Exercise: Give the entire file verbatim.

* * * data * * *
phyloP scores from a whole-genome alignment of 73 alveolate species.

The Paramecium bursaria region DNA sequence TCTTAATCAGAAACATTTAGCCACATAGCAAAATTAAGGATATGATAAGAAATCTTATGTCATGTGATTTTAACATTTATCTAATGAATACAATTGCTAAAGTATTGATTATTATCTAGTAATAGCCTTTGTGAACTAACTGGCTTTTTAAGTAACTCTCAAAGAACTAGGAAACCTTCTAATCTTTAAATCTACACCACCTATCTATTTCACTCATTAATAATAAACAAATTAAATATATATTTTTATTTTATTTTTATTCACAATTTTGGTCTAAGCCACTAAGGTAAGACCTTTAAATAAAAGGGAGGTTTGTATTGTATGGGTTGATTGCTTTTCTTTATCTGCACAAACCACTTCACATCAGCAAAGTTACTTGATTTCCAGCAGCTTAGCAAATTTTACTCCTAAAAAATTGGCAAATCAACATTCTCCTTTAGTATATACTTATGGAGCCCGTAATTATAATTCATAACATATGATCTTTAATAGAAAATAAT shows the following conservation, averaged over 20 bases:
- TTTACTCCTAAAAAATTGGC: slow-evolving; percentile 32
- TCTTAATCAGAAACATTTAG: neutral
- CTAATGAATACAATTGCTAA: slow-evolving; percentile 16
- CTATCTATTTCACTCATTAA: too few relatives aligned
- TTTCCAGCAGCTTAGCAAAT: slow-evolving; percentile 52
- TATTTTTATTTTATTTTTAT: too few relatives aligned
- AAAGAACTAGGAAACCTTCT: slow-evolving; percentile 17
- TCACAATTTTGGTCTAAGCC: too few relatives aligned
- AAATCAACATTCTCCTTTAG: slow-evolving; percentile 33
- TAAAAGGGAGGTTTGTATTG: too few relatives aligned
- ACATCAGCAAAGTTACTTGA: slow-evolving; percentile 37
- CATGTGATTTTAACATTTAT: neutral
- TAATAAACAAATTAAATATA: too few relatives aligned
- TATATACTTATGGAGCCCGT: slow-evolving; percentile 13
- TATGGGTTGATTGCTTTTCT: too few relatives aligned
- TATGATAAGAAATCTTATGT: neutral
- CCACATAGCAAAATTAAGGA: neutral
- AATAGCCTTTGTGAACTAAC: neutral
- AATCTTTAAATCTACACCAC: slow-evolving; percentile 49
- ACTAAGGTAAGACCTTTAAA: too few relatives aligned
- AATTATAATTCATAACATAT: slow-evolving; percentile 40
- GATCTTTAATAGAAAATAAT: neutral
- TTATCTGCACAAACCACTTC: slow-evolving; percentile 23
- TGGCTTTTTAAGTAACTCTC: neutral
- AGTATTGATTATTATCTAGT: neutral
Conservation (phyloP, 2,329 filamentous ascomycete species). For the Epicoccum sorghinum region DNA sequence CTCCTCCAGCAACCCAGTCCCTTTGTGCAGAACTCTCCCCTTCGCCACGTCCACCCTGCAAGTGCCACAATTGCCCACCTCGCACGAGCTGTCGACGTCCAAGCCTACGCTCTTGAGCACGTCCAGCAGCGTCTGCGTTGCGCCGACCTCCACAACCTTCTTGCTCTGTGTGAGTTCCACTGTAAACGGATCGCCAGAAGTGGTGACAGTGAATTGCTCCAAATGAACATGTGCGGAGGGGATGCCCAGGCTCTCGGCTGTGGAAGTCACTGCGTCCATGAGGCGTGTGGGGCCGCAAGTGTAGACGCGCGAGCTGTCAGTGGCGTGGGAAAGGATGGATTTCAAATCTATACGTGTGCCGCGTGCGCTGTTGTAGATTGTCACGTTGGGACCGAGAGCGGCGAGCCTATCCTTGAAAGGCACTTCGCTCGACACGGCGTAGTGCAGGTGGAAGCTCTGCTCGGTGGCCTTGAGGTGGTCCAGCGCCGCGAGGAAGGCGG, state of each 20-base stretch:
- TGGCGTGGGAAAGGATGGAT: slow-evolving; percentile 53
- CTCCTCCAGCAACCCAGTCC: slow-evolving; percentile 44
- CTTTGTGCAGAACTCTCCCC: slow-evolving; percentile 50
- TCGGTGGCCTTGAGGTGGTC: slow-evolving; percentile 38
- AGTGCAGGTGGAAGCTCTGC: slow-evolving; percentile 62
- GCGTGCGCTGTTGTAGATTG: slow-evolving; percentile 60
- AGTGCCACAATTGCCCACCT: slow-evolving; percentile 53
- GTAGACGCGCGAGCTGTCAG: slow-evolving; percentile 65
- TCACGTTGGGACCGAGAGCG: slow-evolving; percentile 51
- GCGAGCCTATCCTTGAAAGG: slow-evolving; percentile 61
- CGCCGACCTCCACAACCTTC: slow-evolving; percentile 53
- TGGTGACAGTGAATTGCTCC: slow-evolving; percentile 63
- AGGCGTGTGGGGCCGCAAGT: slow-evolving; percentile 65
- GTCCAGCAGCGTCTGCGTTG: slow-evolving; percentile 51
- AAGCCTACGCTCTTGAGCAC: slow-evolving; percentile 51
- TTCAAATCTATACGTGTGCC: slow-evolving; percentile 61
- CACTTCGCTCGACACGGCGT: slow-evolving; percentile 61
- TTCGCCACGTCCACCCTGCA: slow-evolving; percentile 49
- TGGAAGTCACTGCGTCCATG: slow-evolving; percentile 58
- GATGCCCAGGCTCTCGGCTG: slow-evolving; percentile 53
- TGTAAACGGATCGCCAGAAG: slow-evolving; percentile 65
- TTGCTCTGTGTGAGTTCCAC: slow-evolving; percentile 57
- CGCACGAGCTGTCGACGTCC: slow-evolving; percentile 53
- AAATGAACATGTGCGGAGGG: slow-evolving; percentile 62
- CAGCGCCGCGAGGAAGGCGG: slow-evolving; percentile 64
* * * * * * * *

phyloP scores from a whole-genome alignment of 73 alveolate species.

The Paramecium bursaria region DNA sequence TCTTAATCAGAAACATTTAGCCACATAGCAAAATTAAGGATATGATAAGAAATCTTATGTCATGTGATTTTAACATTTATCTAATGAATACAATTGCTAAAGTATTGATTATTATCTAGTAATAGCCTTTGTGAACTAACTGGCTTTTTAAGTAACTCTCAAAGAACTAGGAAACCTTCTAATCTTTAAATCTACACCACCTATCTATTTCACTCATTAATAATAAACAAATTAAATATATATTTTTATTTTATTTTTATTCACAATTTTGGTCTAAGCCACTAAGGTAAGACCTTTAAATAAAAGGGAGGTTTGTATTGTATGGGTTGATTGCTTTTCTTTATCTGCACAAACCACTTCACATCAGCAAAGTTACTTGATTTCCAGCAGCTTAGCAAATTTTACTCCTAAAAAATTGGCAAATCAACATTCTCCTTTAGTATATACTTATGGAGCCCGTAATTATAATTCATAACATATGATCTTTAATAGAAAATAAT shows the following conservation, averaged over 20 bases:
- TTTACTCCTAAAAAATTGGC: slow-evolving; percentile 32
- TCTTAATCAGAAACATTTAG: neutral
- CTAATGAATACAATTGCTAA: slow-evolving; percentile 16
- CTATCTATTTCACTCATTAA: too few relatives aligned
- TTTCCAGCAGCTTAGCAAAT: slow-evolving; percentile 52
- TATTTTTATTTTATTTTTAT: too few relatives aligned
- AAAGAACTAGGAAACCTTCT: slow-evolving; percentile 17
- TCACAATTTTGGTCTAAGCC: too few relatives aligned
- AAATCAACATTCTCCTTTAG: slow-evolving; percentile 33
- TAAAAGGGAGGTTTGTATTG: too few relatives aligned
- ACATCAGCAAAGTTACTTGA: slow-evolving; percentile 37
- CATGTGATTTTAACATTTAT: neutral
- TAATAAACAAATTAAATATA: too few relatives aligned
- TATATACTTATGGAGCCCGT: slow-evolving; percentile 13
- TATGGGTTGATTGCTTTTCT: too few relatives aligned
- TATGATAAGAAATCTTATGT: neutral
- CCACATAGCAAAATTAAGGA: neutral
- AATAGCCTTTGTGAACTAAC: neutral
- AATCTTTAAATCTACACCAC: slow-evolving; percentile 49
- ACTAAGGTAAGACCTTTAAA: too few relatives aligned
- AATTATAATTCATAACATAT: slow-evolving; percentile 40
- GATCTTTAATAGAAAATAAT: neutral
- TTATCTGCACAAACCACTTC: slow-evolving; percentile 23
- TGGCTTTTTAAGTAACTCTC: neutral
- AGTATTGATTATTATCTAGT: neutral
Conservation (phyloP, 2,329 filamentous ascomycete species). For the Epicoccum sorghinum region DNA sequence CTCCTCCAGCAACCCAGTCCCTTTGTGCAGAACTCTCCCCTTCGCCACGTCCACCCTGCAAGTGCCACAATTGCCCACCTCGCACGAGCTGTCGACGTCCAAGCCTACGCTCTTGAGCACGTCCAGCAGCGTCTGCGTTGCGCCGACCTCCACAACCTTCTTGCTCTGTGTGAGTTCCACTGTAAACGGATCGCCAGAAGTGGTGACAGTGAATTGCTCCAAATGAACATGTGCGGAGGGGATGCCCAGGCTCTCGGCTGTGGAAGTCACTGCGTCCATGAGGCGTGTGGGGCCGCAAGTGTAGACGCGCGAGCTGTCAGTGGCGTGGGAAAGGATGGATTTCAAATCTATACGTGTGCCGCGTGCGCTGTTGTAGATTGTCACGTTGGGACCGAGAGCGGCGAGCCTATCCTTGAAAGGCACTTCGCTCGACACGGCGTAGTGCAGGTGGAAGCTCTGCTCGGTGGCCTTGAGGTGGTCCAGCGCCGCGAGGAAGGCGG, state of each 20-base stretch:
- TGGCGTGGGAAAGGATGGAT: slow-evolving; percentile 53
- CTCCTCCAGCAACCCAGTCC: slow-evolving; percentile 44
- CTTTGTGCAGAACTCTCCCC: slow-evolving; percentile 50
- TCGGTGGCCTTGAGGTGGTC: slow-evolving; percentile 38
- AGTGCAGGTGGAAGCTCTGC: slow-evolving; percentile 62
- GCGTGCGCTGTTGTAGATTG: slow-evolving; percentile 60
- AGTGCCACAATTGCCCACCT: slow-evolving; percentile 53
- GTAGACGCGCGAGCTGTCAG: slow-evolving; percentile 65
- TCACGTTGGGACCGAGAGCG: slow-evolving; percentile 51
- GCGAGCCTATCCTTGAAAGG: slow-evolving; percentile 61
- CGCCGACCTCCACAACCTTC: slow-evolving; percentile 53
- TGGTGACAGTGAATTGCTCC: slow-evolving; percentile 63
- AGGCGTGTGGGGCCGCAAGT: slow-evolving; percentile 65
- GTCCAGCAGCGTCTGCGTTG: slow-evolving; percentile 51
- AAGCCTACGCTCTTGAGCAC: slow-evolving; percentile 51
- TTCAAATCTATACGTGTGCC: slow-evolving; percentile 61
- CACTTCGCTCGACACGGCGT: slow-evolving; percentile 61
- TTCGCCACGTCCACCCTGCA: slow-evolving; percentile 49
- TGGAAGTCACTGCGTCCATG: slow-evolving; percentile 58
- GATGCCCAGGCTCTCGGCTG: slow-evolving; percentile 53
- TGTAAACGGATCGCCAGAAG: slow-evolving; percentile 65
- TTGCTCTGTGTGAGTTCCAC: slow-evolving; percentile 57
- CGCACGAGCTGTCGACGTCC: slow-evolving; percentile 53
- AAATGAACATGTGCGGAGGG: slow-evolving; percentile 62
- CAGCGCCGCGAGGAAGGCGG: slow-evolving; percentile 64